Like drivers on a racetrack, when para alpine skiers hit the course, they rely on their world-class skill, determination, and the technology beneath them to race their fastest. As a proud partner of U.S. Paralympics Alpine Skiing, Toyota Motor North America (TMNA) thought of a way to support these athletes even further as they chase their dreams. That’s where Toyota Racing Development USA (TRD USA) came in and lent its engineering and technology expertise to develop the first-ever Toyota Sit-Ski.
The Toyota Sit-Ski will bring adaptive sports to a whole new level, says U.S. Paralympian and Team Toyota athlete Andrew Kurka.
“I’ve never ridden anything so great in my entire life,” Kurka says. “It’s what all monoskis are going to be emulated from; I can guarantee that. With or without my successes, Toyota just revolutionized Paralympic alpine skiing for sit-skiers around the world.”
The sit-ski project is part of Toyota’s ongoing commitment to the Paralympic Movement and continued efforts to work toward mobility for all. Originally developed for use by U.S. Paralympic Alpine Skiing, the revolutionary monoski has been tested and used in competition by three-time Paralympian Kurka and five-time Paralympian Laurie Stephens, both of whom competed in the Toyota Sit-Ski during the Beijing 2022 Paralympic Winter Games. TRD USA also enlisted the help of five-time Paralympian Chris Young to provide feedback throughout the testing and development of the rig over the last couple of years.
For Young, working with TMNA’s U.S. racing arm to develop a sit-ski from the ground up made perfect sense. When it comes to the equipment in motor racing and sit-skiing, the two sports have many of the same focus areas, including pressure, angles, suspension, mechanical changes, the seating and fit for the rider.
“Having Toyota and TRD USA behind this is the perfect mix,” Young says. “We do the same things. We try to go fast.”
A Team Effort
From the beginning, the Toyota Sit-Ski project has been a team effort, with athletes like Kurka working closely with a diverse team of TRD USA engineers and technicians on the exciting collaboration. A former ski racer herself, Senior Engineer Trish Wall was immediately interested in the mission of the project: making skiing more accessible.
“Skiing is freedom,” Wall says. “You can go as fast or as slow as you want. If more people can access the mountains, that’s a win for me.”
The Toyota Sit-Ski project opened Wall’s eyes to how it can be a real challenge for Paralympic athletes and hopefuls to access quality equipment. According to the engineer, sit-skiers often buckle themselves into their rigs with ratchet straps — polyester webbing usually used to secure cargo to flatbed trailers — which often need to be replaced throughout the season and can also cause the athletes to have skin blisters and wounds.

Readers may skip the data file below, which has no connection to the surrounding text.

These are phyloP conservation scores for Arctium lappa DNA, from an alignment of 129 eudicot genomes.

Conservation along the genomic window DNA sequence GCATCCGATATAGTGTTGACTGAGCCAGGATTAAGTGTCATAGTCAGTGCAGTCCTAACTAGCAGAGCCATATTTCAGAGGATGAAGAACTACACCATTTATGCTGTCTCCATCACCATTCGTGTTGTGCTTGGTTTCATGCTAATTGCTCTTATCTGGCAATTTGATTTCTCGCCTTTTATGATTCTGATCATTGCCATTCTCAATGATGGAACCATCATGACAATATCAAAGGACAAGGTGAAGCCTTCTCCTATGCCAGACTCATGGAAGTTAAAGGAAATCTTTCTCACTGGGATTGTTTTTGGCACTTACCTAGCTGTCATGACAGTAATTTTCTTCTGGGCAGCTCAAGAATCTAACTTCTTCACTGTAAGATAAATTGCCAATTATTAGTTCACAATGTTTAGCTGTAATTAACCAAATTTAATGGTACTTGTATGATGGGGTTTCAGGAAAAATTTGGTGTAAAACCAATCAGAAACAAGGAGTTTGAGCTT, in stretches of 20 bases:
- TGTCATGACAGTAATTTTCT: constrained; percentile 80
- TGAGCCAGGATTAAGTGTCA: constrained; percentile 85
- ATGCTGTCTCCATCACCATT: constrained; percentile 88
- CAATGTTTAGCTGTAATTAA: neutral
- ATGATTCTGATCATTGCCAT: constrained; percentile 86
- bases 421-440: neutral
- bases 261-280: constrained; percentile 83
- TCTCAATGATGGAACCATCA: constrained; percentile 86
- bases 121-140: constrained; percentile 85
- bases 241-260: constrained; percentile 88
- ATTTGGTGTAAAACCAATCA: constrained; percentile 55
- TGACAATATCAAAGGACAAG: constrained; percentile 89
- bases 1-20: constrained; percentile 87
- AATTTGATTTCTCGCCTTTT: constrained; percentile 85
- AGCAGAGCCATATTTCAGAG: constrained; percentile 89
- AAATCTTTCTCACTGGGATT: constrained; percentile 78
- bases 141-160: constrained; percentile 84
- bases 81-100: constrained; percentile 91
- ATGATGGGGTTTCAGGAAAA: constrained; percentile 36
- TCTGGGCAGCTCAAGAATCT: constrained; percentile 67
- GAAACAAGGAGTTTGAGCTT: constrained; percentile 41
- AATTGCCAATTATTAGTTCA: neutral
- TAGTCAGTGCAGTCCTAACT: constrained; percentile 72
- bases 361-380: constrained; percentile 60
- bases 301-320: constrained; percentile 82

“These athletes are professionals and they’re out there with ratchet straps around their waist, securing themselves to the rig, throwing themselves down the hill at 70 miles per hour,” she says. “They deserve better.”
Wall was the perfect fit for this project because she’s the best of both worlds: a skier and an engineer. Young enjoyed working with her as well because when the legendary Paralympic alpine skier needed to describe what movements he uses to make a sit-ski turn, she knew exactly what needed to be done to improve the experience for other adaptive athletes like Kurka.
The Sit-Ski in Action
To develop the Toyota Sit-Ski, TRD USA engineers captured live-action data straight from the slopes. Technology including 3-D scanning allowed for the TRD USA team to get hyper-specific dimensional accuracy for the sit-ski blueprints and design. After data testing, the prototype went through a rigorous fitting, testing and detailing process.
For adaptive equipment like sit-skis, ergonomic fit is crucial to the rig’s success because it needs to be able to withstand the terrain while also fitting the rider.
The Toyota Sit-Ski has seen snow all over the world while testing, including at actual World Cup competition. Team USA athletes have skied the rig throughout Europe and North America, racing it in Colorado, Switzerland, Norway, Canada — and most recently, at the Paralympic Winter Games.
“Win, lose or draw, it’s an awesome monoski,” Kurka says. “This ski in general increases my aerodynamics, increases my comfort — while diminishing the variables that would push me off course,” he says. “That’s really all you can ask for in a sit-ski.”
Originally published March 30, 2022